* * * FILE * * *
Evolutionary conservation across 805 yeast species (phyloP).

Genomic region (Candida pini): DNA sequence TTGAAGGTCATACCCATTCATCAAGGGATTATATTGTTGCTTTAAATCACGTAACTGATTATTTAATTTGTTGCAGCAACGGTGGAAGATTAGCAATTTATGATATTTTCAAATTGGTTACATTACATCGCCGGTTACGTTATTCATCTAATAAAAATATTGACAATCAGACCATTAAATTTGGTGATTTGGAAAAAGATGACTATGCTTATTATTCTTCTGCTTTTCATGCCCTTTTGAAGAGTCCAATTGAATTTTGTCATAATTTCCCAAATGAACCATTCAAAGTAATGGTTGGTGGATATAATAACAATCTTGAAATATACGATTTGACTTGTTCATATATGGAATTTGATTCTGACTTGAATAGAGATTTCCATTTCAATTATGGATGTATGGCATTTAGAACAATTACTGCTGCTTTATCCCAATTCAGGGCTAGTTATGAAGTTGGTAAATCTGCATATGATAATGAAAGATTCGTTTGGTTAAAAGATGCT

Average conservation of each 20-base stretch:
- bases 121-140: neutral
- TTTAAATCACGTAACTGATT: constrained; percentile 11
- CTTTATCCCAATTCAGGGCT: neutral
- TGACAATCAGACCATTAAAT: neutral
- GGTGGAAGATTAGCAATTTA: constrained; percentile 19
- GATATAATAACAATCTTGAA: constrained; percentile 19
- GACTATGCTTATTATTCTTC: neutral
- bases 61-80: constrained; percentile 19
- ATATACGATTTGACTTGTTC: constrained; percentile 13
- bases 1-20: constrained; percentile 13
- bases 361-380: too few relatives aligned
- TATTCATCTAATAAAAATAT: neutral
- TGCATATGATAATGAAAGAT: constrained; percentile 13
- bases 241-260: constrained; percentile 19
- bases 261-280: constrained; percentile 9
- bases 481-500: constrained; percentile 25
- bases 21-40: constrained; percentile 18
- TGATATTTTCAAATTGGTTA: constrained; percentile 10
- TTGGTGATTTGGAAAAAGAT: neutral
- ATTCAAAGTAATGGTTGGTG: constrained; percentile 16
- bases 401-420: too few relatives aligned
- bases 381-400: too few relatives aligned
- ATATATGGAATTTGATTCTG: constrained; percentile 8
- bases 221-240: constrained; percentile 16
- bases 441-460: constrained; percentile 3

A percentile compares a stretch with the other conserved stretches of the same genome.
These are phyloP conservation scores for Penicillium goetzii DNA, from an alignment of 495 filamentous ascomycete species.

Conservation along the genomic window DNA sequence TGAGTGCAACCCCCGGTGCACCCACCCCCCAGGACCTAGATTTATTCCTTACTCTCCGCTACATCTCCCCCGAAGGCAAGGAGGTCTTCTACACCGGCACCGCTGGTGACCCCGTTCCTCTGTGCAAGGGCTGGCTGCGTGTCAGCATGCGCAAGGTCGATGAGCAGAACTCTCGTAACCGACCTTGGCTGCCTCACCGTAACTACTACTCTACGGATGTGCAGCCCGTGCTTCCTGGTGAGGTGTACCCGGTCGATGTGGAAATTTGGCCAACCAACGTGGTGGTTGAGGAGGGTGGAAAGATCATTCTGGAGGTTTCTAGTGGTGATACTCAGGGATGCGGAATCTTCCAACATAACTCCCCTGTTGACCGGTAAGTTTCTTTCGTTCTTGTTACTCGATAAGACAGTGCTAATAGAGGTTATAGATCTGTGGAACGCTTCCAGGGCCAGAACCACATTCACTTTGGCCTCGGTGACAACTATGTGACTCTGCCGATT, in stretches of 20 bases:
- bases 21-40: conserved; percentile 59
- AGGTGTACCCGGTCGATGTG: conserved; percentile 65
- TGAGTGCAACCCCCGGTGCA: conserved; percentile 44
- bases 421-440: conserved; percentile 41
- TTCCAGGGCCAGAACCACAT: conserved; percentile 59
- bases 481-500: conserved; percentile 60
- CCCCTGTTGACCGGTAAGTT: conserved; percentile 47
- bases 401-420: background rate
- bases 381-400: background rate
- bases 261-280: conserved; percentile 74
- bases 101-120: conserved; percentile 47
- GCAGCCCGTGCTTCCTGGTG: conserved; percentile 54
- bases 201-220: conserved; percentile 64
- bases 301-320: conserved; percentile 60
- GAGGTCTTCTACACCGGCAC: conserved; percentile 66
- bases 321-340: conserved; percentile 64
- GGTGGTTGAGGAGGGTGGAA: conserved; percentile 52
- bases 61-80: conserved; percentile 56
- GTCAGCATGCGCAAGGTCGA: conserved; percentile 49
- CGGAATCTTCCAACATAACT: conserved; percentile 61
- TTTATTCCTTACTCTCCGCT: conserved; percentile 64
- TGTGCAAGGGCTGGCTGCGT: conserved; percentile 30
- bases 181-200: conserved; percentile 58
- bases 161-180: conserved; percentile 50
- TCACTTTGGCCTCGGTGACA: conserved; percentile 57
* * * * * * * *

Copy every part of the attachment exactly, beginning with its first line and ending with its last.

Evolutionary conservation across 805 yeast species (phyloP).

Genomic region (Candida pini): DNA sequence TTGAAGGTCATACCCATTCATCAAGGGATTATATTGTTGCTTTAAATCACGTAACTGATTATTTAATTTGTTGCAGCAACGGTGGAAGATTAGCAATTTATGATATTTTCAAATTGGTTACATTACATCGCCGGTTACGTTATTCATCTAATAAAAATATTGACAATCAGACCATTAAATTTGGTGATTTGGAAAAAGATGACTATGCTTATTATTCTTCTGCTTTTCATGCCCTTTTGAAGAGTCCAATTGAATTTTGTCATAATTTCCCAAATGAACCATTCAAAGTAATGGTTGGTGGATATAATAACAATCTTGAAATATACGATTTGACTTGTTCATATATGGAATTTGATTCTGACTTGAATAGAGATTTCCATTTCAATTATGGATGTATGGCATTTAGAACAATTACTGCTGCTTTATCCCAATTCAGGGCTAGTTATGAAGTTGGTAAATCTGCATATGATAATGAAAGATTCGTTTGGTTAAAAGATGCT

Average conservation of each 20-base stretch:
- bases 121-140: neutral
- TTTAAATCACGTAACTGATT: constrained; percentile 11
- CTTTATCCCAATTCAGGGCT: neutral
- TGACAATCAGACCATTAAAT: neutral
- GGTGGAAGATTAGCAATTTA: constrained; percentile 19
- GATATAATAACAATCTTGAA: constrained; percentile 19
- GACTATGCTTATTATTCTTC: neutral
- bases 61-80: constrained; percentile 19
- ATATACGATTTGACTTGTTC: constrained; percentile 13
- bases 1-20: constrained; percentile 13
- bases 361-380: too few relatives aligned
- TATTCATCTAATAAAAATAT: neutral
- TGCATATGATAATGAAAGAT: constrained; percentile 13
- bases 241-260: constrained; percentile 19
- bases 261-280: constrained; percentile 9
- bases 481-500: constrained; percentile 25
- bases 21-40: constrained; percentile 18
- TGATATTTTCAAATTGGTTA: constrained; percentile 10
- TTGGTGATTTGGAAAAAGAT: neutral
- ATTCAAAGTAATGGTTGGTG: constrained; percentile 16
- bases 401-420: too few relatives aligned
- bases 381-400: too few relatives aligned
- ATATATGGAATTTGATTCTG: constrained; percentile 8
- bases 221-240: constrained; percentile 16
- bases 441-460: constrained; percentile 3

A percentile compares a stretch with the other conserved stretches of the same genome.
These are phyloP conservation scores for Penicillium goetzii DNA, from an alignment of 495 filamentous ascomycete species.

Conservation along the genomic window DNA sequence TGAGTGCAACCCCCGGTGCACCCACCCCCCAGGACCTAGATTTATTCCTTACTCTCCGCTACATCTCCCCCGAAGGCAAGGAGGTCTTCTACACCGGCACCGCTGGTGACCCCGTTCCTCTGTGCAAGGGCTGGCTGCGTGTCAGCATGCGCAAGGTCGATGAGCAGAACTCTCGTAACCGACCTTGGCTGCCTCACCGTAACTACTACTCTACGGATGTGCAGCCCGTGCTTCCTGGTGAGGTGTACCCGGTCGATGTGGAAATTTGGCCAACCAACGTGGTGGTTGAGGAGGGTGGAAAGATCATTCTGGAGGTTTCTAGTGGTGATACTCAGGGATGCGGAATCTTCCAACATAACTCCCCTGTTGACCGGTAAGTTTCTTTCGTTCTTGTTACTCGATAAGACAGTGCTAATAGAGGTTATAGATCTGTGGAACGCTTCCAGGGCCAGAACCACATTCACTTTGGCCTCGGTGACAACTATGTGACTCTGCCGATT, in stretches of 20 bases:
- bases 21-40: conserved; percentile 59
- AGGTGTACCCGGTCGATGTG: conserved; percentile 65
- TGAGTGCAACCCCCGGTGCA: conserved; percentile 44
- bases 421-440: conserved; percentile 41
- TTCCAGGGCCAGAACCACAT: conserved; percentile 59
- bases 481-500: conserved; percentile 60
- CCCCTGTTGACCGGTAAGTT: conserved; percentile 47
- bases 401-420: background rate
- bases 381-400: background rate
- bases 261-280: conserved; percentile 74
- bases 101-120: conserved; percentile 47
- GCAGCCCGTGCTTCCTGGTG: conserved; percentile 54
- bases 201-220: conserved; percentile 64
- bases 301-320: conserved; percentile 60
- GAGGTCTTCTACACCGGCAC: conserved; percentile 66
- bases 321-340: conserved; percentile 64
- GGTGGTTGAGGAGGGTGGAA: conserved; percentile 52
- bases 61-80: conserved; percentile 56
- GTCAGCATGCGCAAGGTCGA: conserved; percentile 49
- CGGAATCTTCCAACATAACT: conserved; percentile 61
- TTTATTCCTTACTCTCCGCT: conserved; percentile 64
- TGTGCAAGGGCTGGCTGCGT: conserved; percentile 30
- bases 181-200: conserved; percentile 58
- bases 161-180: conserved; percentile 50
- TCACTTTGGCCTCGGTGACA: conserved; percentile 57